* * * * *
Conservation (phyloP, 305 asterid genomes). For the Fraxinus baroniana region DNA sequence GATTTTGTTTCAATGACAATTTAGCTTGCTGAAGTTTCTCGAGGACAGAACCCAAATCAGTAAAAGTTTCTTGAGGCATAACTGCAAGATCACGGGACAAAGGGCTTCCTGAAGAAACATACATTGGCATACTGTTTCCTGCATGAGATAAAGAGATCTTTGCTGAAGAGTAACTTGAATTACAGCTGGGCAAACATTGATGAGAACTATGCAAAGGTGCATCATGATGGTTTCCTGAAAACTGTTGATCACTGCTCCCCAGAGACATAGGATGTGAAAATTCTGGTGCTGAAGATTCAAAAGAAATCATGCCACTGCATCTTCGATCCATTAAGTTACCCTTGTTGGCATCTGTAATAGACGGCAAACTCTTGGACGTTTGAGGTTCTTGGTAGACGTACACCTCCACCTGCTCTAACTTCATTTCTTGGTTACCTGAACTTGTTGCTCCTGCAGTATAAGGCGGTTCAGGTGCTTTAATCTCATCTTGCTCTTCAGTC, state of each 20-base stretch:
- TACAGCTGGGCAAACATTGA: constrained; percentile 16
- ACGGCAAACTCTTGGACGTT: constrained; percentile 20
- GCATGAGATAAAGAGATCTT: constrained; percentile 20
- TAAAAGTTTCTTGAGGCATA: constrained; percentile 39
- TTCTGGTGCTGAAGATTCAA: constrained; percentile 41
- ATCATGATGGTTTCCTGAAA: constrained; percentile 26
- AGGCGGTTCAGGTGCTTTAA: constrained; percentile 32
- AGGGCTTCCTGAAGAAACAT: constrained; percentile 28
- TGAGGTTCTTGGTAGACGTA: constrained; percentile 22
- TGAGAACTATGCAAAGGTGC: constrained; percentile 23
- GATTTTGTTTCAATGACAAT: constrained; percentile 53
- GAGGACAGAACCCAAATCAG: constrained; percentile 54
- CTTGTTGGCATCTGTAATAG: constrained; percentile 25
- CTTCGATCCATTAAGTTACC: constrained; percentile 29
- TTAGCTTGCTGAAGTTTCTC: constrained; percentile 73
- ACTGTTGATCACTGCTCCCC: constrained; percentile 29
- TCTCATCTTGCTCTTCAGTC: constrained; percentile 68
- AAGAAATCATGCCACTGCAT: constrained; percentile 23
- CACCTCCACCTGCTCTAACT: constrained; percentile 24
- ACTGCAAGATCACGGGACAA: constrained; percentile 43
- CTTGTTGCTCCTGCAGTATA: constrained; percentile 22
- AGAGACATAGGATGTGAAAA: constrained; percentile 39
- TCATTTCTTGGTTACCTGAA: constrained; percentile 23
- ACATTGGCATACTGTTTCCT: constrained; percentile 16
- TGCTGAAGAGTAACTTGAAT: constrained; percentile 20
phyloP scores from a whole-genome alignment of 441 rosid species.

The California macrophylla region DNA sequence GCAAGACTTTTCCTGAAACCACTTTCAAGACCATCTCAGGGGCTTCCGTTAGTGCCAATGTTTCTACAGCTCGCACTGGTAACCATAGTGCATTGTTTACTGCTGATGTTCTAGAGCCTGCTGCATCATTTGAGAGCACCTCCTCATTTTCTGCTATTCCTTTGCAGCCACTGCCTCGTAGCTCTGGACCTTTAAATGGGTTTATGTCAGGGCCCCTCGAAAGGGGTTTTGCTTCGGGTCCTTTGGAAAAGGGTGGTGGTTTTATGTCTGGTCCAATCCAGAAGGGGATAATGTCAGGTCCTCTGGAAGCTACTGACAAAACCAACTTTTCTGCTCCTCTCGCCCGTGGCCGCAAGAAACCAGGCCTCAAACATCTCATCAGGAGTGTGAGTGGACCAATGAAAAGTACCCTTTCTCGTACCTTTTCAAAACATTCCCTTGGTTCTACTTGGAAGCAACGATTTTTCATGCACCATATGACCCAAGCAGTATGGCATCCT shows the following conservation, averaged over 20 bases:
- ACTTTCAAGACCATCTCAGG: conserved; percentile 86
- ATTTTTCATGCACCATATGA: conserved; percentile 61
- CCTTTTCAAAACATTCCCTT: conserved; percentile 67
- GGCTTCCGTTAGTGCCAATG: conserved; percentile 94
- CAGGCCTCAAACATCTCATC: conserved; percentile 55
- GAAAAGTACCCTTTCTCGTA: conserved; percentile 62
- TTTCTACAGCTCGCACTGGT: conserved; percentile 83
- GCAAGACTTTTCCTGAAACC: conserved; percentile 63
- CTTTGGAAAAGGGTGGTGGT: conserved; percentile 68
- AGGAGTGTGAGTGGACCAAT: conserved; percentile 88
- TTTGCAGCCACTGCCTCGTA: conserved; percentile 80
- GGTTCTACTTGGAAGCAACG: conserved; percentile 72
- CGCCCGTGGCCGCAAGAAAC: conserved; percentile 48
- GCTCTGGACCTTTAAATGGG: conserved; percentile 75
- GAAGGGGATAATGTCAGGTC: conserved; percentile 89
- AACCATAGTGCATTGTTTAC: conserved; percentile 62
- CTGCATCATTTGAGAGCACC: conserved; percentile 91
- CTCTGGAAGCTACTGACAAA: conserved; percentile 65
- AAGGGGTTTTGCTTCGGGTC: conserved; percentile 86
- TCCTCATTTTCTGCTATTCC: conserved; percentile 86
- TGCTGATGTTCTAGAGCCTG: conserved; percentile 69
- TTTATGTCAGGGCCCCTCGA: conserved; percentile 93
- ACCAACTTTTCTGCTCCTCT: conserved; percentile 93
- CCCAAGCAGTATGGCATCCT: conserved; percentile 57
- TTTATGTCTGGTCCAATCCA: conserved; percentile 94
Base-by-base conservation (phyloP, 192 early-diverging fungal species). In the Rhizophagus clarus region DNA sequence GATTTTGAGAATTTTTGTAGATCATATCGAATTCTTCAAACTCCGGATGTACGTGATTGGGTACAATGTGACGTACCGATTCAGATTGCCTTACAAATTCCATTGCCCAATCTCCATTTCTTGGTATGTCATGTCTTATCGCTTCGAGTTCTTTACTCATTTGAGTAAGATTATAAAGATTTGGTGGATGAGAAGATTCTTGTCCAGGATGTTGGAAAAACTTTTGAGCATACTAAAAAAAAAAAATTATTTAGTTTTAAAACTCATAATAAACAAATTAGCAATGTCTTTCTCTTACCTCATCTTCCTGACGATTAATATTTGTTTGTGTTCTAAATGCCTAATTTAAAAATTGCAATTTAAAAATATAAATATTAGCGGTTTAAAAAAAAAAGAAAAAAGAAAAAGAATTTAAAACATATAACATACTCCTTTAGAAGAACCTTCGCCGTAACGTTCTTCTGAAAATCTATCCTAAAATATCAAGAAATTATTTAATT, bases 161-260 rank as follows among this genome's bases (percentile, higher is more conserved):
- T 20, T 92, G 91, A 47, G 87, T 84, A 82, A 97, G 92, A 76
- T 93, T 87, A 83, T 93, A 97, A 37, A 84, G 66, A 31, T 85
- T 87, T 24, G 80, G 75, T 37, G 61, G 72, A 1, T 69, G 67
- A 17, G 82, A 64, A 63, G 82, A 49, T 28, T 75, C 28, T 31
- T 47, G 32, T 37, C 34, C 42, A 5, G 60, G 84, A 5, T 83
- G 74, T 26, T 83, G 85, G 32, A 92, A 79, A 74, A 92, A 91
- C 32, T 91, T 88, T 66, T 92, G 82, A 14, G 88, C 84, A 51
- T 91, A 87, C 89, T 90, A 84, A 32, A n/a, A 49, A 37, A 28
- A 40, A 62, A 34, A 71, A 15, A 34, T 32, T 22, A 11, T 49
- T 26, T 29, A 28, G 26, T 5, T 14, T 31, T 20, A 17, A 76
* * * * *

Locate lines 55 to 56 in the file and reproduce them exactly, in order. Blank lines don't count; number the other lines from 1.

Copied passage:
- T 20, T 92, G 91, A 47, G 87, T 84, A 82, A 97, G 92, A 76
- T 93, T 87, A 83, T 93, A 97, A 37, A 84, G 66, A 31, T 85